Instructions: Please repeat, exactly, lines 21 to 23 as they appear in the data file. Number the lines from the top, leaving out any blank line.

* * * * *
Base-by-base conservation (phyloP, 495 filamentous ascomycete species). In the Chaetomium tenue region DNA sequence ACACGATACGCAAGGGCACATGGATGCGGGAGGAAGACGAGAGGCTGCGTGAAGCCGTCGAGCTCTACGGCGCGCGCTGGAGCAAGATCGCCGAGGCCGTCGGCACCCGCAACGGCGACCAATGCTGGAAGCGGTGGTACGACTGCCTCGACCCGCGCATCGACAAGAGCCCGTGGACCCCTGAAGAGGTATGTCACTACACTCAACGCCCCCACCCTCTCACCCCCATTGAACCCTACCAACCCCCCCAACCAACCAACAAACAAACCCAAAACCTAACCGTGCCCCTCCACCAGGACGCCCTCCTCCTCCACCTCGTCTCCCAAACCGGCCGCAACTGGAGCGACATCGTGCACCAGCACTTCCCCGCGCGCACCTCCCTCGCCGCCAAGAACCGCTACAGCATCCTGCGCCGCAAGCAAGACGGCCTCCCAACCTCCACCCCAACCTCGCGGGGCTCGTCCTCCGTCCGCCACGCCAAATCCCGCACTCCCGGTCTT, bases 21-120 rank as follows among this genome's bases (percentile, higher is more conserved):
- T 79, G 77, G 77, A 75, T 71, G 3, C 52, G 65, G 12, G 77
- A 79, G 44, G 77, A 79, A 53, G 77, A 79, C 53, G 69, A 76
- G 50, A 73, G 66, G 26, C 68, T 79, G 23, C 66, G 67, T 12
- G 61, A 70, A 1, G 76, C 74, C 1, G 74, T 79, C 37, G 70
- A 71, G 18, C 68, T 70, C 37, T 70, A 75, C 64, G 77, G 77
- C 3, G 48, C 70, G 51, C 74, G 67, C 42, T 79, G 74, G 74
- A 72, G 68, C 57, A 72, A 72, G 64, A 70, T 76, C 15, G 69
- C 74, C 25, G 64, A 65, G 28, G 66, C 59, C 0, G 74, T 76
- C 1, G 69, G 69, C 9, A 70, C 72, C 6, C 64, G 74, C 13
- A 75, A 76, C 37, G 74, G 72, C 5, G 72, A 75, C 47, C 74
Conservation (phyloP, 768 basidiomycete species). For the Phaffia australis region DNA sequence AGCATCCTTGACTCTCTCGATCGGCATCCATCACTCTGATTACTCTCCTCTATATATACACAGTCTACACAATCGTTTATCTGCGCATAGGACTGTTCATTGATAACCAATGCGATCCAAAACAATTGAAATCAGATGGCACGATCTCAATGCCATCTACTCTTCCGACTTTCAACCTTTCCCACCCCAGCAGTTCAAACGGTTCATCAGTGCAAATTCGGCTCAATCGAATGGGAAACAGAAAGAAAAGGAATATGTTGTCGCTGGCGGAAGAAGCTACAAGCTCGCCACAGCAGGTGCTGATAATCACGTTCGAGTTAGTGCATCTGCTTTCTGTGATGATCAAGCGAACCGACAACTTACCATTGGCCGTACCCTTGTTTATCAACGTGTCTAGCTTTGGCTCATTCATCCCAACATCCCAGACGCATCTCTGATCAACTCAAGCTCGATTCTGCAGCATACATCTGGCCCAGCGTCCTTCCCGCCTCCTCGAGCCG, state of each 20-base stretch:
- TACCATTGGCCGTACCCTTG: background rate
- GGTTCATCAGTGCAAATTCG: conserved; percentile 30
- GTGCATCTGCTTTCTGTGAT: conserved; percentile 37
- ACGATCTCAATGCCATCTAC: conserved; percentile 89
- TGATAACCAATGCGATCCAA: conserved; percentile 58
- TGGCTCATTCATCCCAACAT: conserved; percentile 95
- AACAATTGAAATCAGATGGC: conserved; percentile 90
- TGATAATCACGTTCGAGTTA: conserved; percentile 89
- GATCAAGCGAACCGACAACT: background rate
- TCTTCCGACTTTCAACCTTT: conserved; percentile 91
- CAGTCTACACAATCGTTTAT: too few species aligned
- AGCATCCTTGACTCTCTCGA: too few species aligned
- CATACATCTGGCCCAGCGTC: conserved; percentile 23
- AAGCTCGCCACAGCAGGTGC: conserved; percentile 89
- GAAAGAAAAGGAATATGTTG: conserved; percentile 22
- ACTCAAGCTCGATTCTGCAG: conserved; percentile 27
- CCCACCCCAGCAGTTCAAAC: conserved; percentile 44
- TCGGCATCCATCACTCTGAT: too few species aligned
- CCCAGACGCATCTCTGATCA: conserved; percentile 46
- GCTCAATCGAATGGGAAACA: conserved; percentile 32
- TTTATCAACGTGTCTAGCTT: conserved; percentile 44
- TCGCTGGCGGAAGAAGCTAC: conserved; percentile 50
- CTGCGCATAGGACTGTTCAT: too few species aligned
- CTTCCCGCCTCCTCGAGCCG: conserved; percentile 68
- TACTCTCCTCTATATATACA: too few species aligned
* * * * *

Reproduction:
- GATCAAGCGAACCGACAACT: background rate
- TCTTCCGACTTTCAACCTTT: conserved; percentile 91
- CAGTCTACACAATCGTTTAT: too few species aligned